Today marks the first day of fall! Before you clock out for the weekend take some time for a healthy dose of news. This week’s HealthBuzz consists of hot headlines from DIR and our partner sites, including Shape, IVillage, and Fitday, as well as some delicious banana recipes from Undressed Skeleton and Thinin10.
Don’t wait until the last day of the week to hear from us! Follow us on Twitter and Pinterest! Also, don’t forget to ‘Like Us’ on Facebookfor the chance to win a year’s supply of guacamole from Wholly Guacamole!
With the fall and holiday season quickly approaching, gyms will be filling up with people wanting to maintain their health and figure for social gatherings and special events. Gyms can be uncomfortable and expensive and there is nothing like wasting money on a membership that you don’t use! Let us help you choose the right gym with this helpful guide.
September 21 is the official day of fall! What better way to enjoy the weather then with your family? Stephanie Mansour from Step It Up With Steph shares seven fall activities for the whole family. There is even a healthy recipe for roasted pumpkin seeds! Fall has never been so healthy before. (more…)
Have you ever wondered why people who are already obese continue to gain weight? Is it laziness, a lack of desire to lose weight, or something else? Two new studies that have been published by the Journal of Clinical Investigation shows that it might be something else: their hypothalamus works differently.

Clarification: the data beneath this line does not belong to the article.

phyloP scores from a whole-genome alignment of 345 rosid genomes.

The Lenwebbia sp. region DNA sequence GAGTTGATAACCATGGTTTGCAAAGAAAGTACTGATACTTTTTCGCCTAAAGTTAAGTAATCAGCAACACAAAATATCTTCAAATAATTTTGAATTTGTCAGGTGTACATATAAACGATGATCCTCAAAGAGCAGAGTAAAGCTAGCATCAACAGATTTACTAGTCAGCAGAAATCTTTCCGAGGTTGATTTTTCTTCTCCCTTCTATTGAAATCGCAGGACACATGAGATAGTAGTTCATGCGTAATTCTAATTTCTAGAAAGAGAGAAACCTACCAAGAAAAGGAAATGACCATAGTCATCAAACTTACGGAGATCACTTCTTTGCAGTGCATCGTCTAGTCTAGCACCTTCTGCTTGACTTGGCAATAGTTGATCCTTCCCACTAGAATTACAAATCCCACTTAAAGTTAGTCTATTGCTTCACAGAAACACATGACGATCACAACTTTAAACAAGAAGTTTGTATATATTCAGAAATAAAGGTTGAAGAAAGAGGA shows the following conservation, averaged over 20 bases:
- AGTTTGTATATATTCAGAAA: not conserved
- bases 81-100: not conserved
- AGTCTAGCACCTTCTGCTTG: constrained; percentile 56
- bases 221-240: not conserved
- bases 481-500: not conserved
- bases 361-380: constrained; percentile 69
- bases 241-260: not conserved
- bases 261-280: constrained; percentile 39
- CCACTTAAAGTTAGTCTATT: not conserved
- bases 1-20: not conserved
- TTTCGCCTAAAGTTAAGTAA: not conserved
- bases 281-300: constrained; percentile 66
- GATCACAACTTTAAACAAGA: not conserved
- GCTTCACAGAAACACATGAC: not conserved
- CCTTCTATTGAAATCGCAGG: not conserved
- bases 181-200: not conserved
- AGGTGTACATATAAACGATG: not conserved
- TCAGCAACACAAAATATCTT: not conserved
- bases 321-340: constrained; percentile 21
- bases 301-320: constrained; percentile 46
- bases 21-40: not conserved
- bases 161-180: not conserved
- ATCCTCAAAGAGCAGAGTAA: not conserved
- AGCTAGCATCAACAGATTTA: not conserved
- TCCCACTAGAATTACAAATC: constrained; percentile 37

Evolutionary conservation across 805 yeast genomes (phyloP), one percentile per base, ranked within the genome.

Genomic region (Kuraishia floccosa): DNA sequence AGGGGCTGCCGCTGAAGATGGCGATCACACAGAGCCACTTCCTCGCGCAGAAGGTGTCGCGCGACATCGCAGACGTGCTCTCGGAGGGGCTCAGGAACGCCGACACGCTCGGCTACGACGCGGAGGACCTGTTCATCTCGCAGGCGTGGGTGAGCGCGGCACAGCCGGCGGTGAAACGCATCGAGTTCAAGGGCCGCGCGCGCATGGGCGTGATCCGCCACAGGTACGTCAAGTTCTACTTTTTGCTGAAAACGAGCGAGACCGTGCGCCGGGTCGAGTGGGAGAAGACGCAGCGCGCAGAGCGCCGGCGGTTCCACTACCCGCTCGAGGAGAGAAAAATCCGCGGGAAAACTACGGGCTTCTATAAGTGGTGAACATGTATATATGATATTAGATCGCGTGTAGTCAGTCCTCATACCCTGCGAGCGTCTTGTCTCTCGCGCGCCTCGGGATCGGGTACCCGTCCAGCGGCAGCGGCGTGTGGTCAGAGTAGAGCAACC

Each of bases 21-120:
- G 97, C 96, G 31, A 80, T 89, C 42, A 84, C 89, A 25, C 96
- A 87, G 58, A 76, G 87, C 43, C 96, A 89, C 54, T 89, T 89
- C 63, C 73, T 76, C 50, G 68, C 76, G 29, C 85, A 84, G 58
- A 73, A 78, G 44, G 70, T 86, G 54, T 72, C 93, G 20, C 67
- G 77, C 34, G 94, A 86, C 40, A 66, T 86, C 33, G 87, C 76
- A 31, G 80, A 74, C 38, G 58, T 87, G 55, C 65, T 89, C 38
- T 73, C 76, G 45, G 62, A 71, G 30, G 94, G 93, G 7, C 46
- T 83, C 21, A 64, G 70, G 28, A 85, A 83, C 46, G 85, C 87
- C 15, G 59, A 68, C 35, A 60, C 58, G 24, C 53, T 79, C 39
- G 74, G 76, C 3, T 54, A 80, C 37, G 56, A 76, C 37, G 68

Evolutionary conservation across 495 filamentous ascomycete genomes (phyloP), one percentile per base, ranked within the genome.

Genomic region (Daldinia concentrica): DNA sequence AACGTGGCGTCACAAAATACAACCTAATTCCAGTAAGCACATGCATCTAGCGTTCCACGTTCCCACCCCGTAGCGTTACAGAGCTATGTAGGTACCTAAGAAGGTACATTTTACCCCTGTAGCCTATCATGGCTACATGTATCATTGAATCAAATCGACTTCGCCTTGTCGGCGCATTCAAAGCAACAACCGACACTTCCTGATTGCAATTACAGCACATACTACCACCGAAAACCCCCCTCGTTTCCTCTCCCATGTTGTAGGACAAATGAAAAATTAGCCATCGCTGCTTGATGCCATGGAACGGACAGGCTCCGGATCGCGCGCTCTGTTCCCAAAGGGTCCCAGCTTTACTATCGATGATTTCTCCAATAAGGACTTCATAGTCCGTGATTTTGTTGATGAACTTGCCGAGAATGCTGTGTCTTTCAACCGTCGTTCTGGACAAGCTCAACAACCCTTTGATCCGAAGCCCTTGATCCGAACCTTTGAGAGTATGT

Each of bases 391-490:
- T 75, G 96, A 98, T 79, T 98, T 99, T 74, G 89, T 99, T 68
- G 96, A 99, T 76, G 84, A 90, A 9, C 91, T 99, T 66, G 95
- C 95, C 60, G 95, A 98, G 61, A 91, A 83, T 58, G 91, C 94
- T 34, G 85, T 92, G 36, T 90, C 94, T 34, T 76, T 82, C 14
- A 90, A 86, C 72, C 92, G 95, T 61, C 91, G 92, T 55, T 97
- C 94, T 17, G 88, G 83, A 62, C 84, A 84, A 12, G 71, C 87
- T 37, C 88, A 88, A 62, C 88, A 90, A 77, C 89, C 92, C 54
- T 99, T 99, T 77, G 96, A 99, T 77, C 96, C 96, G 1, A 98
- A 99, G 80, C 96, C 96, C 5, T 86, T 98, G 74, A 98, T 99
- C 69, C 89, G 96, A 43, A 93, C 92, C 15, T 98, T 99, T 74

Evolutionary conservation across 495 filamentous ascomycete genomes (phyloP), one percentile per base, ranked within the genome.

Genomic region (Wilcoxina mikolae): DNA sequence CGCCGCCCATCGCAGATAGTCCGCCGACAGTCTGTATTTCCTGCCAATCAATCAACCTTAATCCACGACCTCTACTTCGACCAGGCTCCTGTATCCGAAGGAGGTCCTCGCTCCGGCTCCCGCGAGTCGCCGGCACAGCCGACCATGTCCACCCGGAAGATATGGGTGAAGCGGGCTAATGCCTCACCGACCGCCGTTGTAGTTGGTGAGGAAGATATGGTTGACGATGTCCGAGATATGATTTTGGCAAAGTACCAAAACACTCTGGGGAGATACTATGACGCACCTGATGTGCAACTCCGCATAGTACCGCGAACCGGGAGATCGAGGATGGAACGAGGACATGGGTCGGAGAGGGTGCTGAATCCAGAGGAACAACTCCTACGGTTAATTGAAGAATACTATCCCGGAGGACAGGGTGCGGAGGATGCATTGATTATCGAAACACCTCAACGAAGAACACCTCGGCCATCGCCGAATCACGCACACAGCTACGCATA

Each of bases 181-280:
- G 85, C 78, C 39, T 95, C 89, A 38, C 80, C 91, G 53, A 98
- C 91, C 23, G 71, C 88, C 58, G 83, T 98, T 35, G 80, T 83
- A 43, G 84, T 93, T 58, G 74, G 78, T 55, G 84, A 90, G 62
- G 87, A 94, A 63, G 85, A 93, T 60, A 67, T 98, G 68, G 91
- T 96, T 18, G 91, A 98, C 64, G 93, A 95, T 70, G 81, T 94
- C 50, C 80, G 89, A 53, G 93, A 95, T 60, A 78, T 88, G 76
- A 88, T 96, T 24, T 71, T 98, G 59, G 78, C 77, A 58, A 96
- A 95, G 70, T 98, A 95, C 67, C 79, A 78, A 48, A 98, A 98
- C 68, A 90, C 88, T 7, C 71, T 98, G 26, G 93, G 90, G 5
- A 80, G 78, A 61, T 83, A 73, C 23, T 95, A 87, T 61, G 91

The hypothalamus part of the brain controls how often we feel hungry or thirsty, in addition to controlling our need for sleep and our body temperatures. This means that when the hypothalamus is not working properly, someone might still feel hungry even if he or she has already eaten a lot of food.
In one of the studies, it was found that neurons that surround the hypothalamus of obese humans and obese rats are often damaged by inflammation. This inflammation could be caused by high-fat diets, which are notorious for causing inflammation throughout the body. Although it takes weeks or months for inflammation from high-fat diets to occur in other parts, it only takes a few hours for the same thing to happen in the brain.
The other study found that mice that ate a high-fat diet were slower to replace the old, non-functioning neurons. This could also hamper the hypothalamus’ ability to regulate hunger and other bodily functions.
Some experts suggest that maintaining a healthy weight, eating five servings of fruits and vegetables per day, or drinking plenty of water could all rank as the single best thing a person can do for their health. Dr. Mike Evans, founder of the Health Design Lab at the Li Ka Shing Knowledge Institute, an Associate Professor of Family Medicine and Public Health at the University of Toronto and a staff physician at St. Michael’s Hospital, would disagree.
According to Evans, the single best thing we can do to improve or maintain our health is to fit 30 minutes of exercise into each day. While this may not seem like a lot to some, the average adult in the United States spends five hours per day watching television or screens.
“Being sedentary is bad for your health,” said Evans in the following video, featuring some very intriguing white board art. “TV is a chronic disease. [Researcher] Lennert Veerman found that people who spend six hours per day watching TV can expect to live five years less than active people.”
To improve your health, Evans suggests limiting sedentary activities, like sitting and sleeping, to 23.5 hours per day. Evans believes that exercise is the most important form of preventative medicine. (more…)